Corporate wellness insights

Flextime and Working Remotely Growing Nationally

Posted by Matthew Benton on 07.11.2017

A recent New York Times article highlighted the increase in the number of employees working remotely and the numbers of hours they’re doing so.
We’ve long seen it in action here at WCS, where many of our employees work from home offices across the country. Depending on their roles and responsibilities, working remotely is also an option for some of our Bethesda-based employees.

A new Gallup report on The State of the American Workplace now says the growing remote-worker trend is symptomatic of a larger general desire among employees to seek “greater work-life balance and better personal well-being.” Today’s workers are “focused on their lives, not only their jobs,” the report says. “They do not want to compromise one at the expense of the other.”

53% of employees say a role that allows them to have greater work-life balance and better personal well-being is “very important” to them.

You may recall that Yahoo received a lot of employee push back a few years ago when its CEO, Marissa Mayer, announced that the company would stop allowing employees to work from home. (Mayer may be working from home herself soon. It’s not clear whether Verizon, Yahoo’s new owner, will retain her as CEO.)

Demographic Differences

While men share more responsibility for the home and family than they did a few decades ago, women still represent the primary caregivers in many households. They often face extra pressure to “balance” their personal and professional lives. It makes sense that female employees are significantly more likely than male employees (60% vs. 48%, respectively) to say that a job offering work-life balance is “very important” to them.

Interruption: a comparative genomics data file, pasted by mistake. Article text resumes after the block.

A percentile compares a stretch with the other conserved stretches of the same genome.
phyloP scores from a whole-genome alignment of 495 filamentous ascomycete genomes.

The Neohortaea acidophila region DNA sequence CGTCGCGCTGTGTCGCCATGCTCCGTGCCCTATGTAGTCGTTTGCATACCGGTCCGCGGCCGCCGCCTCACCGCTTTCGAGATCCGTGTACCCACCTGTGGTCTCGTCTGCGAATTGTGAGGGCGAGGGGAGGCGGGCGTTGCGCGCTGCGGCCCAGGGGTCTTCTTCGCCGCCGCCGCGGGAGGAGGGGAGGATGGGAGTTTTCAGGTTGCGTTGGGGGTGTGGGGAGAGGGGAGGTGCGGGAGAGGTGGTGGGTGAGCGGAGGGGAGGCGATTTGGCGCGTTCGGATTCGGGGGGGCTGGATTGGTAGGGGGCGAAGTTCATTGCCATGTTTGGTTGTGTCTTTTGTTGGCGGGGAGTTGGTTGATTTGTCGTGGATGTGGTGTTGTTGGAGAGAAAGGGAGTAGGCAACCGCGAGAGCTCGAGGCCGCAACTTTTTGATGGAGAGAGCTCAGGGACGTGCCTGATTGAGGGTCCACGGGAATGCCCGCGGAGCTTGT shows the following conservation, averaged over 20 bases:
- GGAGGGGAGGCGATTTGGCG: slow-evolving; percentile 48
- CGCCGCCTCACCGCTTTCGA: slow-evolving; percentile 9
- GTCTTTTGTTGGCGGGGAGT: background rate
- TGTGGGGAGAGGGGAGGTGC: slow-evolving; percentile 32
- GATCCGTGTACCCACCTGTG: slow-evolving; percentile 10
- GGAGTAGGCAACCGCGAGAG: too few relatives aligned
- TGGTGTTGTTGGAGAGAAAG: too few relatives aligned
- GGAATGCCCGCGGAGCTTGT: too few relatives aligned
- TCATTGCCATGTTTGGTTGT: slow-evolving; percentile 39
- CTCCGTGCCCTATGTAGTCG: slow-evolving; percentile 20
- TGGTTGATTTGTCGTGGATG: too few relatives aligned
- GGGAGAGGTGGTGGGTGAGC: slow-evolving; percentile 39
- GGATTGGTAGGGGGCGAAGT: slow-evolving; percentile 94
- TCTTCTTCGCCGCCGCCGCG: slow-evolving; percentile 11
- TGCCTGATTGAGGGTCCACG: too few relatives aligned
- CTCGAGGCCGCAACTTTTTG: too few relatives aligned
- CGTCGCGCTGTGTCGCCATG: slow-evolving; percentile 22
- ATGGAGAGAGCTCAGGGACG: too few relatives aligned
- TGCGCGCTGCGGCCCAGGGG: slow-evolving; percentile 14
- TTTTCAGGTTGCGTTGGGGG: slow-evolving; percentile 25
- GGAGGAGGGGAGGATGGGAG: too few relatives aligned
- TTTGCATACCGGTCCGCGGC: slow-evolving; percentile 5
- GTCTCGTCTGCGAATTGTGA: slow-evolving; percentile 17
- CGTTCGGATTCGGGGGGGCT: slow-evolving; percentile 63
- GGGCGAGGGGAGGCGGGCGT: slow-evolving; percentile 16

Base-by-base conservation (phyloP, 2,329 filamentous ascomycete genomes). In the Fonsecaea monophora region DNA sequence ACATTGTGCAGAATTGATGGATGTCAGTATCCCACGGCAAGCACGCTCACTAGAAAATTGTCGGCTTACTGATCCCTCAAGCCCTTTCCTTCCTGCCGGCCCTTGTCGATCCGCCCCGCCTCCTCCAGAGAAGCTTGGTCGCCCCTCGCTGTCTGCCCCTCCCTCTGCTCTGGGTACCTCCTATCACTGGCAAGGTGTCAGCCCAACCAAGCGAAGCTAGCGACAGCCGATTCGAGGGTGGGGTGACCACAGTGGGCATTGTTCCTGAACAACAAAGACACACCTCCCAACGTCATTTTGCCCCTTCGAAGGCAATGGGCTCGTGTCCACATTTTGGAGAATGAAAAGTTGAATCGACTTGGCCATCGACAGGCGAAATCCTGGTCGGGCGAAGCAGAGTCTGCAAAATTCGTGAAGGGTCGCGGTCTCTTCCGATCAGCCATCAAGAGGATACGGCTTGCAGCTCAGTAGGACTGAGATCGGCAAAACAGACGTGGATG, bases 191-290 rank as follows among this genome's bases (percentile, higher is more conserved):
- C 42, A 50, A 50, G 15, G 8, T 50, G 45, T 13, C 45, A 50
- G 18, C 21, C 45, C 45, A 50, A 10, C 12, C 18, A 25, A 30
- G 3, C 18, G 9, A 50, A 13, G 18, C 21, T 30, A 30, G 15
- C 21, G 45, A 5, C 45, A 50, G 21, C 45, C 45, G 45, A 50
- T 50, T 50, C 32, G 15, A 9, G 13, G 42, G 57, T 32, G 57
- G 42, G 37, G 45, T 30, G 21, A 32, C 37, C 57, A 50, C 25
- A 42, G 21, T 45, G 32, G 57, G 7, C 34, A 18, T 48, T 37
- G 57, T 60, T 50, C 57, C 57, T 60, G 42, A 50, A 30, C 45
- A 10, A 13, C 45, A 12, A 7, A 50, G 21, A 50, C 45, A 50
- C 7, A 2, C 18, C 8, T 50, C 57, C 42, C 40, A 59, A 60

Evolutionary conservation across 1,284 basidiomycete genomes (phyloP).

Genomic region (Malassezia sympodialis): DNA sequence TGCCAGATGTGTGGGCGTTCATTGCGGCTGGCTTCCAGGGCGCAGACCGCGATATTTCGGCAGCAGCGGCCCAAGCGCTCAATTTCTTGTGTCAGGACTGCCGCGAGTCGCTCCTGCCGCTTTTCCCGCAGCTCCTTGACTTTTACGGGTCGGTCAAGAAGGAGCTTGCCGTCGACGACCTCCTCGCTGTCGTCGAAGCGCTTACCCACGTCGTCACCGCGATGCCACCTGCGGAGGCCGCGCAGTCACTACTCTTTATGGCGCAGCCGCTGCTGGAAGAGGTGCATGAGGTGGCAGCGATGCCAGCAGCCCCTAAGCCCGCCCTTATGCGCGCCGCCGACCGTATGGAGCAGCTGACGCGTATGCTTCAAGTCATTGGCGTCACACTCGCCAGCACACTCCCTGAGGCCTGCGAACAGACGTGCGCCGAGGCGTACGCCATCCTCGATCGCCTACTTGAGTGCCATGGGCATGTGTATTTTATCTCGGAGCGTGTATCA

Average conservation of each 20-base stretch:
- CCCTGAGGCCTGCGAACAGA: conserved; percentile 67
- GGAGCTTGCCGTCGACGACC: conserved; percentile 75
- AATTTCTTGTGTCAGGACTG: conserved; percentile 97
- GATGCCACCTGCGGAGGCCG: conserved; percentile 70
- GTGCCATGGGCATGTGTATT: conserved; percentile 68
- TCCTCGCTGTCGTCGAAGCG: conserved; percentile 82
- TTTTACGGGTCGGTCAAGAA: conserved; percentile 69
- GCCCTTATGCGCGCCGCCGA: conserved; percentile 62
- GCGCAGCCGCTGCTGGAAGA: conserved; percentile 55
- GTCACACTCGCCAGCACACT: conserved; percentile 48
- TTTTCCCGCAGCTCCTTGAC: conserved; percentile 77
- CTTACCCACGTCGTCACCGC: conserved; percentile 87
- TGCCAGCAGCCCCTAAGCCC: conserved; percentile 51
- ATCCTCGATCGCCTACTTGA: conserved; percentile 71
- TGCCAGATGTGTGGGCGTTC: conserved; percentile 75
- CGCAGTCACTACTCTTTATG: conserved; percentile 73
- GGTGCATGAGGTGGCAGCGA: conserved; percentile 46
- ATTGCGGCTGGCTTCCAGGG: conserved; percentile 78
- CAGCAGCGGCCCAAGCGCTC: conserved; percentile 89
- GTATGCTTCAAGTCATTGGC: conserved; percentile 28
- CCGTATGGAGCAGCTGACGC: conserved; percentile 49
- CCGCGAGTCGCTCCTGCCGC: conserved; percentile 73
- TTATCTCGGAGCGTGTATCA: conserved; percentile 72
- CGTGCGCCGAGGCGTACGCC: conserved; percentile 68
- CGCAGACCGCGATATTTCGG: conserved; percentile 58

As organizations try to diversify their workforces and bring more women into a variety of roles, they shouldn’t overlook the importance of work-life balance and personal well-being among females.

The same can be said for Millennials. Not only is this segment more likely to be planning families, or to have young children at home already, but previous Gallup research reveals that they care deeply about their ability to integrate work and life. Because technological advances have made working remotely practical for many companies, it’s possible that Millennials view these workplaces as more modern and in tune with their lifestyle and priorities.

Flextime: A Hiring “Differentiator”

Gallup calls flextime—allowing employees to have some choice in the time of day they work—a “differentiating” employee benefit. Why? Because only select companies currently offer it, most employees say they would change jobs to get it, and it correlates most highly with employee engagement and well-being.

  • 51% of employees say they would change jobs for flextime
  • 44% of employees say their company offers flextime

Conclusion

It’s true that flexible schedules and work-from-home options are more practical for office-based companies like WCS. As a wellness provider, we know first hand the limitations of manufacturing and retail populations, for example. Nevertheless, Gallup encourages every company to look for ways to offer some flexibility to employees. It’s the best way to attract and retain a modern workforce.

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